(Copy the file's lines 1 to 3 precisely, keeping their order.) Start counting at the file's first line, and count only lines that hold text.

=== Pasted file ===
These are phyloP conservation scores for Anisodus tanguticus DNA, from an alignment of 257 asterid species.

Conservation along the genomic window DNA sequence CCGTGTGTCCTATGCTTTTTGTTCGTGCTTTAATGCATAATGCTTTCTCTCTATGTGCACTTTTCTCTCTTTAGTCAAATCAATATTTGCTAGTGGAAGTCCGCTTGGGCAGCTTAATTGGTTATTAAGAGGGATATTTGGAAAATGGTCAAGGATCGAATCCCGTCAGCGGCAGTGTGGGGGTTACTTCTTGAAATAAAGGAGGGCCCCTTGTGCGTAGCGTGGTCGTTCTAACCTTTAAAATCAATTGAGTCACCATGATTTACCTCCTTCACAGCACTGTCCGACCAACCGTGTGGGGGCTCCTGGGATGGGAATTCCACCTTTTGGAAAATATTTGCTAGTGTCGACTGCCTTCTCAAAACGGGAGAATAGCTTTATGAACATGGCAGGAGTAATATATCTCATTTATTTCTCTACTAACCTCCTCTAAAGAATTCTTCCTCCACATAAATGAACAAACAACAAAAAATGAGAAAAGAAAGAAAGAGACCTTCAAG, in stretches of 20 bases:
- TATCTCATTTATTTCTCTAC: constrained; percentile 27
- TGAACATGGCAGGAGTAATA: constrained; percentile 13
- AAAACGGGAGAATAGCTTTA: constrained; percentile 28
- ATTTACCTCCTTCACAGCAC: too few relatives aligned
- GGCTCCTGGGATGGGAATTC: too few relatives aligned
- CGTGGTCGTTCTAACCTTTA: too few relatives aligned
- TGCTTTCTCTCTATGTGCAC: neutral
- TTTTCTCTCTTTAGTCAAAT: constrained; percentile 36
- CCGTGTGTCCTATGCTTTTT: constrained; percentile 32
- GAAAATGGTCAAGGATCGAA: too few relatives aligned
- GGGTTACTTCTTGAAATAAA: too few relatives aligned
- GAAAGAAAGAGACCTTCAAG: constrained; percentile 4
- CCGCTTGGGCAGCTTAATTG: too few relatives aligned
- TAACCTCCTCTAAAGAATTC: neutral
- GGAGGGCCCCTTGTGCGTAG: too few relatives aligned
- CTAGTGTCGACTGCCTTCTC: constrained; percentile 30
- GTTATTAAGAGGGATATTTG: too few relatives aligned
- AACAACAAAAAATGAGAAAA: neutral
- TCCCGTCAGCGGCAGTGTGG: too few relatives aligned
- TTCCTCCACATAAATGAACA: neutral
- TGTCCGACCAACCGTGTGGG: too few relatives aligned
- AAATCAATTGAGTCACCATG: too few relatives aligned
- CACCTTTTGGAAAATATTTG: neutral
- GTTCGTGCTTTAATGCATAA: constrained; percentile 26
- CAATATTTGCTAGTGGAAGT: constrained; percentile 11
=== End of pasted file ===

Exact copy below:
These are phyloP conservation scores for Anisodus tanguticus DNA, from an alignment of 257 asterid species.

Conservation along the genomic window DNA sequence CCGTGTGTCCTATGCTTTTTGTTCGTGCTTTAATGCATAATGCTTTCTCTCTATGTGCACTTTTCTCTCTTTAGTCAAATCAATATTTGCTAGTGGAAGTCCGCTTGGGCAGCTTAATTGGTTATTAAGAGGGATATTTGGAAAATGGTCAAGGATCGAATCCCGTCAGCGGCAGTGTGGGGGTTACTTCTTGAAATAAAGGAGGGCCCCTTGTGCGTAGCGTGGTCGTTCTAACCTTTAAAATCAATTGAGTCACCATGATTTACCTCCTTCACAGCACTGTCCGACCAACCGTGTGGGGGCTCCTGGGATGGGAATTCCACCTTTTGGAAAATATTTGCTAGTGTCGACTGCCTTCTCAAAACGGGAGAATAGCTTTATGAACATGGCAGGAGTAATATATCTCATTTATTTCTCTACTAACCTCCTCTAAAGAATTCTTCCTCCACATAAATGAACAAACAACAAAAAATGAGAAAAGAAAGAAAGAGACCTTCAAG, in stretches of 20 bases:
- TATCTCATTTATTTCTCTAC: constrained; percentile 27